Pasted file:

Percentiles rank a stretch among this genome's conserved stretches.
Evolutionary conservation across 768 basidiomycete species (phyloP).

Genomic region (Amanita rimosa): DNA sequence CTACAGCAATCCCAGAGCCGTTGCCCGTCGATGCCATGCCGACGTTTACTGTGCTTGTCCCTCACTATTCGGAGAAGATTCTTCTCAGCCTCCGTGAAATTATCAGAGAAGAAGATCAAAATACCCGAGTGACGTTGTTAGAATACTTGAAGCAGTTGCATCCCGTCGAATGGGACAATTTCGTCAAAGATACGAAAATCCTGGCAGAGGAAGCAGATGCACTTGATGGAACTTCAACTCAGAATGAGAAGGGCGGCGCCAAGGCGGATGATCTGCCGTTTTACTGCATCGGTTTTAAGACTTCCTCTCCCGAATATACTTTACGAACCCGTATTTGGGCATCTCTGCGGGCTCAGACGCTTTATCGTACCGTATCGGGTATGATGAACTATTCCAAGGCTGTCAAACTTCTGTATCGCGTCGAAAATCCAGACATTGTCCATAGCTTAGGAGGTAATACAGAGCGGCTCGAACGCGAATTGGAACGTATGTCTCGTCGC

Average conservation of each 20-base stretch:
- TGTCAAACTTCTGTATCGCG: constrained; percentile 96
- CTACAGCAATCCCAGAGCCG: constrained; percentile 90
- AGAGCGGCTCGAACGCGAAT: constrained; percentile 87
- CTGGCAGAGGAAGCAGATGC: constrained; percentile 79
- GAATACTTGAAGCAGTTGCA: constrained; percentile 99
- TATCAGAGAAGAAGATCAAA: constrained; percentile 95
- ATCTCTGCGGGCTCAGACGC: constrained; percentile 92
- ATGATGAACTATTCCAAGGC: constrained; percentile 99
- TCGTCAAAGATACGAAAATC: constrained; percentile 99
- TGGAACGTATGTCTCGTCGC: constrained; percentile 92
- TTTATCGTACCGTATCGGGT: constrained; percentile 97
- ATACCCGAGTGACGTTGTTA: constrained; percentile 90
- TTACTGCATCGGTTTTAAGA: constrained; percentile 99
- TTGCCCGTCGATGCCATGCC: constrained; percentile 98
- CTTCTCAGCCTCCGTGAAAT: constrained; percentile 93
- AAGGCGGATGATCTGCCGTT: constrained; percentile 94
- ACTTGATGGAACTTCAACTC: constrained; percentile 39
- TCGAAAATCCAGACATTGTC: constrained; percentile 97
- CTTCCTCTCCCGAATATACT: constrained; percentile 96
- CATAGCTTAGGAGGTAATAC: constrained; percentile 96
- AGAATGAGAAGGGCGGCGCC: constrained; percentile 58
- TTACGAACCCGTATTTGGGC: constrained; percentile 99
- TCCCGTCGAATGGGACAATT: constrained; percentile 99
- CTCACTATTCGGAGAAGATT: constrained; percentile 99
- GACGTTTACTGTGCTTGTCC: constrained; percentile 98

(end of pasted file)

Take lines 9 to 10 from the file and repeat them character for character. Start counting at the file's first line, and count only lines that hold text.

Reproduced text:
- GAATACTTGAAGCAGTTGCA: constrained; percentile 99
- TATCAGAGAAGAAGATCAAA: constrained; percentile 95